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31 July ― 16 Kalimát   Leave a comment

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Then the long line of interviews commenced. One was an ardent suffragist, a militant one. ‘Abdu’l-Bahá advised her that the women who are working for the interest of the enfranchisement of women should not commit unseemly acts, nor resort to violent measures, such as window smashing, police beating, train wrecking, letter-box destroying, etc.; nay, rather they should demand their rights with the power of intelligence, with scientific accomplishments, with artistic attainments. Unseemly deeds would rather retard the realization of their cherished hope. In this age a weak person resorts to frightful measures, but an intelligent person uses the superior power of intelligence and wisdom.
20 December 1912

SOW – Star of the West, Star of the West – 3

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The declared purpose of history’s series of prophetic revelations, therefore, has been not only to guide the individual seeker on the path of personal salvation, but to prepare the whole of the human family for the great eschatological Event lying ahead, through which the life of the world will itself be entirely transformed. The revelation of Bahá’u’lláh is neither preparatory nor prophetic. It is that Event. Through its influence, the stupendous enterprise of laying the foundations of the Kingdom of God has been set in motion, and the population of the earth has been endowed with the powers and capacities equal to the task. That Kingdom is a universal civilization shaped by principles of social justice and enriched by achievements of the human mind and spirit beyond anything the present age can conceive. “This is the Day,” Bahá’u’lláh declares, “in which God’s most excellent favours have been poured out upon men, the Day in which His most mighty grace hath been infused into all created things…. Soon will the present-day order be rolled up, and a new one spread out in its stead.”

Commissioned by

THE UNIVERSAL HOUSE OF JUSTICE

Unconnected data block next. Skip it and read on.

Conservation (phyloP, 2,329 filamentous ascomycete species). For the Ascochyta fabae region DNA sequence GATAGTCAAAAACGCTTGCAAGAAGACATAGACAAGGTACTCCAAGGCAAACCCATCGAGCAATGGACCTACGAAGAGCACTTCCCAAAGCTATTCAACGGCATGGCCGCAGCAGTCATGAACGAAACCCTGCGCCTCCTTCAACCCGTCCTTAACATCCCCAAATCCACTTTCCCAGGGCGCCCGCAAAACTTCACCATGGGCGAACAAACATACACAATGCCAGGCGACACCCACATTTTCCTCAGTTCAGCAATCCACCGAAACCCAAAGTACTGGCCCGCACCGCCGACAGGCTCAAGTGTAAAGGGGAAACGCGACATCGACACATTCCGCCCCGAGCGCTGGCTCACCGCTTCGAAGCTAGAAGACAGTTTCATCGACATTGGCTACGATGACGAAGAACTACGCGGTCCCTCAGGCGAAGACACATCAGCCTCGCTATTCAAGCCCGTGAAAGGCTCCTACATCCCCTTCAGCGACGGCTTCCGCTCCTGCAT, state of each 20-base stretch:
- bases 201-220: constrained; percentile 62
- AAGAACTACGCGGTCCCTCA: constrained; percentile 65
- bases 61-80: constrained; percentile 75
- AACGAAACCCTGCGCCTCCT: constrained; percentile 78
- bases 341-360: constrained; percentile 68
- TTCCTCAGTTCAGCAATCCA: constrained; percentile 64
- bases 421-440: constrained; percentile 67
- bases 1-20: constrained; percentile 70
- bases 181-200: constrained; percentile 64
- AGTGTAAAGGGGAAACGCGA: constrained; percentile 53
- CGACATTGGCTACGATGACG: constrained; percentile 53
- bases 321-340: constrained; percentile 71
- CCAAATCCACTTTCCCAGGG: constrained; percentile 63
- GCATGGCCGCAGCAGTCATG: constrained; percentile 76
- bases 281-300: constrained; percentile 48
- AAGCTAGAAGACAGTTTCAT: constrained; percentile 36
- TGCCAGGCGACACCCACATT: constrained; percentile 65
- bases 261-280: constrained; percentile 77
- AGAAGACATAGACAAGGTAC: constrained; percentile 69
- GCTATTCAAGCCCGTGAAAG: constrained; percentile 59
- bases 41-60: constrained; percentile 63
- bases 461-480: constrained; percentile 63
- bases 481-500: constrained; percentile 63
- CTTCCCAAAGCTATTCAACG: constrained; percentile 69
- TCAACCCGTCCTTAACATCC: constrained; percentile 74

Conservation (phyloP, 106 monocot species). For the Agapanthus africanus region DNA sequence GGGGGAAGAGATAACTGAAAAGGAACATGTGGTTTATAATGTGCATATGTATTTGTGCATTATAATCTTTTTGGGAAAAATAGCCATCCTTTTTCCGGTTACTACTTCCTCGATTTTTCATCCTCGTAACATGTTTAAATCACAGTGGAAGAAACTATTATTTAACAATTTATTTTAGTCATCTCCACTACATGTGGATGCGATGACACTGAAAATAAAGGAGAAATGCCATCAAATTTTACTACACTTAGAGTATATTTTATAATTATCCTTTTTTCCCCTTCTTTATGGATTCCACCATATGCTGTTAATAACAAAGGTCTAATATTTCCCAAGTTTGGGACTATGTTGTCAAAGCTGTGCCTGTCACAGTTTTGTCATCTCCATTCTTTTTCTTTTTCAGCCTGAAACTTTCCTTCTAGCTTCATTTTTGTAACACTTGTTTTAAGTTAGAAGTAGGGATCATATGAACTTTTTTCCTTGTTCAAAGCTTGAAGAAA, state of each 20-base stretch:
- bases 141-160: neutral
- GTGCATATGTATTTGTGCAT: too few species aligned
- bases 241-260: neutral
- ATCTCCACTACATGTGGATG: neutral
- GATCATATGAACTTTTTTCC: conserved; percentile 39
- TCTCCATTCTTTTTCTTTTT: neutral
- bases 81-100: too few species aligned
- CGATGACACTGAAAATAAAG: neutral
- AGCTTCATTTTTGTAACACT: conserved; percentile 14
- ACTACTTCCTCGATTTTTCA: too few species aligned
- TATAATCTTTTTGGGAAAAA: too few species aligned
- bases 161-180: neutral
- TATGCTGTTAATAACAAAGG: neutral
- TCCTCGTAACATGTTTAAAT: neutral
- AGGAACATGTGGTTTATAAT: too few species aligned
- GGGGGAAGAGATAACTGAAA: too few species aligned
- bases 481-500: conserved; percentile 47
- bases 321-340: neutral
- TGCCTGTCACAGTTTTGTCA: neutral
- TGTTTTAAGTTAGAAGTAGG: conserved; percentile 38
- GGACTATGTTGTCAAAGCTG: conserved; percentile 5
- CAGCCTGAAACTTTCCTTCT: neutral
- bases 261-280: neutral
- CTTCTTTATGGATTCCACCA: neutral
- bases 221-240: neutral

One Common Faith

Bahá’í World Centre, 2005 edition, pp: 54-55

MORNING:

O people of the world! Follow not the promptings of the self, for it summoneth insistently to wickedness and lust; follow, rather, Him Who is the Possessor of all created things, Who biddeth you to show forth piety, and manifest the fear of God. He, verily, is independent of all His creatures. Take heed not to stir up mischief in the land after it hath been set in order. Whoso acteth in this way is not of Us, and We are quit of him. Such is the command which hath, through the power of truth, been made manifest from the heaven of Revelation.

His Holiness Bahá’u’lláh

The Kitáb-i-Aqdas, ¶ 64

EVENING:

Lament not in your hours of trial, neither rejoice therein; seek ye the Middle Way which is the remembrance of Me in your afflictions and reflection over that which may befall you in future. Thus informeth you He Who is the Omniscient, He Who is aware.

His Holiness Bahá’u’lláh

The Kitáb-i-Aqdas, ¶ 43

FROM HIS HOLINESS ‘ABDU’L-BAHÁ:

If man were to care for himself only he would be nothing but an animal for only the animals are thus egoistic. If you bring a thousand sheep to a well to kill nine hundred and ninety-nine the one remaining sheep would go on grazing, not thinking of the others and worrying not at all about the lost, never bothering that its own kind had passed away, or had perished or been killed. To look after one’s self only is therefore an animal propensity. It is the animal propensity to live solitary and alone. It is the animal proclivity to look after one’s own comfort. But man was created to be a man — to be fair, to be just, to be merciful, to be kind to all his species, never to be willing that he himself be well off while others are in misery and distress — this is an attribute of the animal and not of man. Nay, rather, man should be willing to accept hardships for himself in order that others may enjoy wealth; he should enjoy trouble for himself that others may enjoy happiness and well-being. This is the attribute of man. This is becoming of man. Otherwise man is not man — he is less than the animal.

The man who thinks only of himself and is thoughtless of others is undoubtedly inferior to the animal because the animal is not possessed of the reasoning faculty. The animal is excused; but in man there is reason, the faculty of justice, the faculty of mercifulness. Possessing all these faculties he must not leave them unused. He who is so hard-hearted as to think only of his own comfort, such an one will not be called man.

Man is he who forgets his own interests for the sake of others. His own comfort he forfeits for the well-being of all. Nay, rather, his own life must he be willing to forfeit for the life of mankind. Such a man is the honor of the world of humanity. Such a man is the glory of the world of mankind. Such a man is the one who wins eternal bliss. Such a man is near to the threshold of God. Such a man is the very manifestation of eternal happiness. Otherwise, men are like animals, exhibiting the same proclivities and propensities as the world of animals. What distinction is there? What prerogatives, what perfections? None whatever! Animals are better even — thinking only of themselves and negligent of the needs of others.

 

Foundations of World Unity, p. 42

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